A Deputy Finance Minister, Abena Osei-Asare has disclosed that ongoing consultations regarding the Electronic Transaction Levy will influence the content of the final tax instrument that will be laid in Parliament before Friday.
The implementation of the 1.75 percent tax on electronic transactions remains contentious.
The stalemate between the Majority and Minority caucuses in Parliament is yet to be settled as MPs prepare to pass budget estimates and the appropriation bill before the house goes on recess on December 21.
The Minister for Finance, Ken Ofori-Atta, last week indicated that despite the stalemate and seeming breakdown of dialogue among stakeholders on the e-levy, government will continue with such engagements.
Speaking to journalists after appearing before the Public Accounts Committee in Parliament, Abena Osei-Asare indicated that theyâ€™ve made some progress with the discussions and consultations on the e-levy.
â€œI believe that we will bring the bill in and hopefully, all things being equal, it will be laid in Parliament, and all of us will see everything stated clearly in the electronic transaction levy.â€
â€œYou can never finish consultations, so I cannot say consultations are over, but we have made very good progress in the consultation process and I believe that it will reflect in the bill that we will be presented to Parliament.â€
The imposition of the e-levy has been one of the contentious issues in the 2022 budget statement.
Many Ghanaians have called on the government to reconsider such a tax. They argue the levy is punitive.
The Minority Caucus in Parliament had indicated its strong resolve to reject the e-levy in its entirety.
It said it will kick against the levy in any shape or form since it will inflict more hardship on Ghanaians.
The Minority Leader, Haruna Iddrisu, while making a submission on the floor of Parliament on Tuesday [December 6, 2021] in reaction to Ken Ofori-Attaâ€™s recent announcement of concessions on the 2022 budget, said the levy will, among other things, derail Ghanaâ€™s efforts to grow a digital economy.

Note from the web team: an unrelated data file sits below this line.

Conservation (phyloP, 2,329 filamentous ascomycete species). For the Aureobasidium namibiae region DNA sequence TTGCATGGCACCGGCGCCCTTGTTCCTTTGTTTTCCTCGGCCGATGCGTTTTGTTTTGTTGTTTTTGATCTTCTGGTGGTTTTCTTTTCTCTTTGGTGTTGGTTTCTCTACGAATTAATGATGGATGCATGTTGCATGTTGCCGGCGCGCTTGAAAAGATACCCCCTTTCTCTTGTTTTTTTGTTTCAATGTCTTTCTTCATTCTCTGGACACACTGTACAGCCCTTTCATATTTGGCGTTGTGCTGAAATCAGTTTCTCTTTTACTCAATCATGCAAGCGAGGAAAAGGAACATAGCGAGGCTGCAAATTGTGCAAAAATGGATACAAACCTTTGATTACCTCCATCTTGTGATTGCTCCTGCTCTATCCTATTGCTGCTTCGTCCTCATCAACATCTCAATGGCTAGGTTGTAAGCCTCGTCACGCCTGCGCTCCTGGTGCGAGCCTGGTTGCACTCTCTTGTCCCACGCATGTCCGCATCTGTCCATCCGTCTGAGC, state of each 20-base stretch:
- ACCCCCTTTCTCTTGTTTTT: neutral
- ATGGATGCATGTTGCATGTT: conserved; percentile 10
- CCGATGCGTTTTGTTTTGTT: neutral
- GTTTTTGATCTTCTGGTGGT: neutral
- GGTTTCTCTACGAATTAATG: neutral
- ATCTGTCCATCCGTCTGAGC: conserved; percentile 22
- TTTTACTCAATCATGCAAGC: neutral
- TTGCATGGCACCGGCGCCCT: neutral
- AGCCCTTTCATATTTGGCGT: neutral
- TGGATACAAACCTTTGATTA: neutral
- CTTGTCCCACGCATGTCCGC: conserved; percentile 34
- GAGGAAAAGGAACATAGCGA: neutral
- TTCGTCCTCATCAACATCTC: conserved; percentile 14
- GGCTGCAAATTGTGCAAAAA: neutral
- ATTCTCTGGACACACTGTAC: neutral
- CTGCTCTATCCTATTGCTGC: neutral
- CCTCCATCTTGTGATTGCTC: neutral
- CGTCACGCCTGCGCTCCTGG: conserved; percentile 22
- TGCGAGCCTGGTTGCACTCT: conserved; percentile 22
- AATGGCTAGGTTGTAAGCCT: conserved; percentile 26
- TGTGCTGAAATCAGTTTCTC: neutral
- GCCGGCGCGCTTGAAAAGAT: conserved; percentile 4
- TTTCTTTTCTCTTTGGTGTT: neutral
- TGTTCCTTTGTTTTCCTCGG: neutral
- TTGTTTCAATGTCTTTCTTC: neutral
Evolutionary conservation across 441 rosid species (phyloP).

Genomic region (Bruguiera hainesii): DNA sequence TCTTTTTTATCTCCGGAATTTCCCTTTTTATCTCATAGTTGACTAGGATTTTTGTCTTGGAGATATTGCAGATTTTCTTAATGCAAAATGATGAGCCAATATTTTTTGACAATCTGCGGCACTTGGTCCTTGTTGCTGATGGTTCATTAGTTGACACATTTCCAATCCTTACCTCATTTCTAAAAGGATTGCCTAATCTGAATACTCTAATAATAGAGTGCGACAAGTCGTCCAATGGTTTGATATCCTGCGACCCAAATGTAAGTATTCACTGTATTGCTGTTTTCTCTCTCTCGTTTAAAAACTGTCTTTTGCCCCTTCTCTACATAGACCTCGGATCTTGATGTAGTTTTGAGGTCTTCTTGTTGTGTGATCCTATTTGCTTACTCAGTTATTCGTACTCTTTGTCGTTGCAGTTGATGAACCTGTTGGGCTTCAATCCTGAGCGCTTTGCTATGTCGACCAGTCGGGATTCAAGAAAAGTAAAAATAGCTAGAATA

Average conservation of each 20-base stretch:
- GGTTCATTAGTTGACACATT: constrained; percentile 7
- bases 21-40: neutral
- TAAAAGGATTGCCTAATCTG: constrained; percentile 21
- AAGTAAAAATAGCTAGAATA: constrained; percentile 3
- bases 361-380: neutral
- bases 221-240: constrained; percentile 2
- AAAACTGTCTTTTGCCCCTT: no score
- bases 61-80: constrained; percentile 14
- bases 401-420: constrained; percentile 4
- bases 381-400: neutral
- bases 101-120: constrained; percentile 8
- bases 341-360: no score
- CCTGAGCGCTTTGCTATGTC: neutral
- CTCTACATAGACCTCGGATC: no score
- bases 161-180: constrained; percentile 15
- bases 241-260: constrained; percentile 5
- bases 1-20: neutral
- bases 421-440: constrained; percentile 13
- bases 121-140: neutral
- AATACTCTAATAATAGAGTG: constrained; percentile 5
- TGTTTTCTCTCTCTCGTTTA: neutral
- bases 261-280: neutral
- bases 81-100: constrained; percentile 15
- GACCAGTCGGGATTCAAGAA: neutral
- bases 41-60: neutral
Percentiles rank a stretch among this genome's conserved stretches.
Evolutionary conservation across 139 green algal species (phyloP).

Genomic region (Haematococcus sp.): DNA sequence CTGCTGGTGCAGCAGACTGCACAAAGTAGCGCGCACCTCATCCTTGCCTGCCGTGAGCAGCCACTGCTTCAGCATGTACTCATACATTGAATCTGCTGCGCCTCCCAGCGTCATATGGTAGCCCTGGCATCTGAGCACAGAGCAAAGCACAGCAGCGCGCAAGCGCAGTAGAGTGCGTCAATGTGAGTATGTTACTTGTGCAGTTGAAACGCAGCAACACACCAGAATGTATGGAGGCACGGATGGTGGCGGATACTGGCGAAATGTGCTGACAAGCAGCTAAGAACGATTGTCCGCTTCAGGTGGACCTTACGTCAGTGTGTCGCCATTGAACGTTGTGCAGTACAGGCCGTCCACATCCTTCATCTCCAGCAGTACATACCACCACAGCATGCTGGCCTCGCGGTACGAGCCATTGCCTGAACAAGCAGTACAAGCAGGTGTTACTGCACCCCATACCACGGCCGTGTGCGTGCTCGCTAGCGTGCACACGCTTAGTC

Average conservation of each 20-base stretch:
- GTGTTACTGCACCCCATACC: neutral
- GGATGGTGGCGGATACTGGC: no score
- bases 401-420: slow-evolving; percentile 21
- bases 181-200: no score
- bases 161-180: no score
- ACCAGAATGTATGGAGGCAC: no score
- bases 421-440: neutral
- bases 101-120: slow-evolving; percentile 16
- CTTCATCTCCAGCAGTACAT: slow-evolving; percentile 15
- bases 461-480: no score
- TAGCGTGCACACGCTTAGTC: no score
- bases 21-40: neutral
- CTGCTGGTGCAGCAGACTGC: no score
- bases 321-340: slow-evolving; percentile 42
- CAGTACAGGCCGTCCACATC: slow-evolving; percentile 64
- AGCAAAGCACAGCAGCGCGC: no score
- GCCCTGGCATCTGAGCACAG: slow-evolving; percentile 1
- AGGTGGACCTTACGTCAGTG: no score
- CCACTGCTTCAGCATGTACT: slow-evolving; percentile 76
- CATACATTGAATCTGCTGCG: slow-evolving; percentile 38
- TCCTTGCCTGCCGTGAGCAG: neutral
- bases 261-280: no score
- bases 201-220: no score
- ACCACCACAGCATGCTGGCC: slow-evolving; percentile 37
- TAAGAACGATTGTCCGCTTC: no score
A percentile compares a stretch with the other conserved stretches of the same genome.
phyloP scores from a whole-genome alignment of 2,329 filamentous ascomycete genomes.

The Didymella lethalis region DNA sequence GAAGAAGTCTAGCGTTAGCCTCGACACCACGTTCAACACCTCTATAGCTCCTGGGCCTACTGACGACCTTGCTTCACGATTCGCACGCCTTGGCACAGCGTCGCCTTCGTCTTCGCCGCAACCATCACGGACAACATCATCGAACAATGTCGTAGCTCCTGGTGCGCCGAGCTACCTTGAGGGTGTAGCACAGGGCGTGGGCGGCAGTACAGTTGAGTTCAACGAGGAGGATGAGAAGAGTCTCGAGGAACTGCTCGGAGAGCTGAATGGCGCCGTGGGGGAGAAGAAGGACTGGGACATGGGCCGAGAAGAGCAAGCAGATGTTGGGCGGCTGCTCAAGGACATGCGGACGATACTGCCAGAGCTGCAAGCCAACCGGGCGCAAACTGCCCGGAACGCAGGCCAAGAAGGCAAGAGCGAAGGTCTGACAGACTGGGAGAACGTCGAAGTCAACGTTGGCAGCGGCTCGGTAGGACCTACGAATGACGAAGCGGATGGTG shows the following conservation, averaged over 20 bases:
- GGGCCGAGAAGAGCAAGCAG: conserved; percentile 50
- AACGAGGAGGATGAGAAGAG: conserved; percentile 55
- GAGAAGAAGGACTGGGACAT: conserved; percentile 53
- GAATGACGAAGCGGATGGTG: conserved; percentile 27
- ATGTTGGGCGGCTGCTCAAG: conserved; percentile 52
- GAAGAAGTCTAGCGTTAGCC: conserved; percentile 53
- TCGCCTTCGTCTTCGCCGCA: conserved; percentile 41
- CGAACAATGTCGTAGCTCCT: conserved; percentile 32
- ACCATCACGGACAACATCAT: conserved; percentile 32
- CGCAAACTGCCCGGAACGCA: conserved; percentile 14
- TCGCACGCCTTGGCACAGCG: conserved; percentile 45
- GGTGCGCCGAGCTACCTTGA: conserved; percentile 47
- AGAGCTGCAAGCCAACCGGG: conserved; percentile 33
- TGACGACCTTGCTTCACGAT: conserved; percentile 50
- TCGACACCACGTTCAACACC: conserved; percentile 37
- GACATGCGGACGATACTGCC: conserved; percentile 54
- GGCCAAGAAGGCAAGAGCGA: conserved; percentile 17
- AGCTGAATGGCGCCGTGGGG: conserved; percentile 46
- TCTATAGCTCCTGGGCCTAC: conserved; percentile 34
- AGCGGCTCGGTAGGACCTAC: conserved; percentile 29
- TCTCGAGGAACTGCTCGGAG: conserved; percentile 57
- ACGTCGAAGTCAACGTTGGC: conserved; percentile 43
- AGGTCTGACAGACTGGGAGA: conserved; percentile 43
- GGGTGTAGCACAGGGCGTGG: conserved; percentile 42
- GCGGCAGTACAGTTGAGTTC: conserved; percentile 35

â€œIt is true that we engaged. We were part of the engagement, but at that engagement, regrettably and unfortunately, on the matter of e-levy, we could not have agreement and consensus.â€
Otumfuo wades into controversy
The Asantehene, Otumfuo Nana Osei Tutu II, has said the payment of taxes by citizens of every country is one sure way by which countries are developed.
He explained that even though no one loves paying taxes, there is no other way governments can raise revenue to meet the demands of the citizenry.
â€œWe have been fortunate in our political journey to have moved on from a period of one political party dominating everything. Today, at least the two main political parties have all been in government. If we are honest, we will agree that there is no perfect government and there will never be as long as we have different points of view.â€
â€œAnd if we are honest, we will also agree that there are no people in this world that love paying taxes, and yet there is no other way conceived by the human mind by which government can raise the resources to meet our needs other than by raising taxes. I do not know of any form of taxes that is less painful than others. So at last, the government, by all means, would have to raise taxes to meet our needs and if we are good citizens, we will pay our taxes.â€